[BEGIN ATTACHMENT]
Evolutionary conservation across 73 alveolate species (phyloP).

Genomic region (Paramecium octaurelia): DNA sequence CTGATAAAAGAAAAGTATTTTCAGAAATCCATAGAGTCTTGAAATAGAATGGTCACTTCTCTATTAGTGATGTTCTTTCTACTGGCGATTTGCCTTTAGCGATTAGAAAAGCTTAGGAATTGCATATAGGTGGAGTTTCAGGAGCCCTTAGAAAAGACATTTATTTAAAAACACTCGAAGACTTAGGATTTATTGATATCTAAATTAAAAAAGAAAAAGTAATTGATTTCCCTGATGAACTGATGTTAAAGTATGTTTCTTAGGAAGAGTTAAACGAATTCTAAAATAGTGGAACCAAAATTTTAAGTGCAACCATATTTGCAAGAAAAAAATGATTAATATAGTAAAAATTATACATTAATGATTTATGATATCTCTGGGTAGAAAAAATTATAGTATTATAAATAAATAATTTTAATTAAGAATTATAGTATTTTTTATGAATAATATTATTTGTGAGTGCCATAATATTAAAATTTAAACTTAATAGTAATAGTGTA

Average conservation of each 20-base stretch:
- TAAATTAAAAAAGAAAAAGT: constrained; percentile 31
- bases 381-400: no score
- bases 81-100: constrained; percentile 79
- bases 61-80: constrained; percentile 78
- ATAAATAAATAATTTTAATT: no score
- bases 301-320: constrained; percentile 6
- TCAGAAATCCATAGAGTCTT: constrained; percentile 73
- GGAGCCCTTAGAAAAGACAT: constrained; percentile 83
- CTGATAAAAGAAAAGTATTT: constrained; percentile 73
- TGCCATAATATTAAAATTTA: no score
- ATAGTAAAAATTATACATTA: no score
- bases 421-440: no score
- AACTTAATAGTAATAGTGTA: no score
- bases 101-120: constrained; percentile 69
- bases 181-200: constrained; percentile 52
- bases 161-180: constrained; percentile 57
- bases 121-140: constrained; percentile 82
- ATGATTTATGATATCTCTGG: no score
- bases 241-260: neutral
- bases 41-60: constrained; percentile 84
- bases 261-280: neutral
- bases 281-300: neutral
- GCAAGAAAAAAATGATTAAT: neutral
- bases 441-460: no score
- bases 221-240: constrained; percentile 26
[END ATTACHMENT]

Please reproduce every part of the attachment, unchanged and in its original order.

Evolutionary conservation across 73 alveolate species (phyloP).

Genomic region (Paramecium octaurelia): DNA sequence CTGATAAAAGAAAAGTATTTTCAGAAATCCATAGAGTCTTGAAATAGAATGGTCACTTCTCTATTAGTGATGTTCTTTCTACTGGCGATTTGCCTTTAGCGATTAGAAAAGCTTAGGAATTGCATATAGGTGGAGTTTCAGGAGCCCTTAGAAAAGACATTTATTTAAAAACACTCGAAGACTTAGGATTTATTGATATCTAAATTAAAAAAGAAAAAGTAATTGATTTCCCTGATGAACTGATGTTAAAGTATGTTTCTTAGGAAGAGTTAAACGAATTCTAAAATAGTGGAACCAAAATTTTAAGTGCAACCATATTTGCAAGAAAAAAATGATTAATATAGTAAAAATTATACATTAATGATTTATGATATCTCTGGGTAGAAAAAATTATAGTATTATAAATAAATAATTTTAATTAAGAATTATAGTATTTTTTATGAATAATATTATTTGTGAGTGCCATAATATTAAAATTTAAACTTAATAGTAATAGTGTA

Average conservation of each 20-base stretch:
- TAAATTAAAAAAGAAAAAGT: constrained; percentile 31
- bases 381-400: no score
- bases 81-100: constrained; percentile 79
- bases 61-80: constrained; percentile 78
- ATAAATAAATAATTTTAATT: no score
- bases 301-320: constrained; percentile 6
- TCAGAAATCCATAGAGTCTT: constrained; percentile 73
- GGAGCCCTTAGAAAAGACAT: constrained; percentile 83
- CTGATAAAAGAAAAGTATTT: constrained; percentile 73
- TGCCATAATATTAAAATTTA: no score
- ATAGTAAAAATTATACATTA: no score
- bases 421-440: no score
- AACTTAATAGTAATAGTGTA: no score
- bases 101-120: constrained; percentile 69
- bases 181-200: constrained; percentile 52
- bases 161-180: constrained; percentile 57
- bases 121-140: constrained; percentile 82
- ATGATTTATGATATCTCTGG: no score
- bases 241-260: neutral
- bases 41-60: constrained; percentile 84
- bases 261-280: neutral
- bases 281-300: neutral
- GCAAGAAAAAAATGATTAAT: neutral
- bases 441-460: no score
- bases 221-240: constrained; percentile 26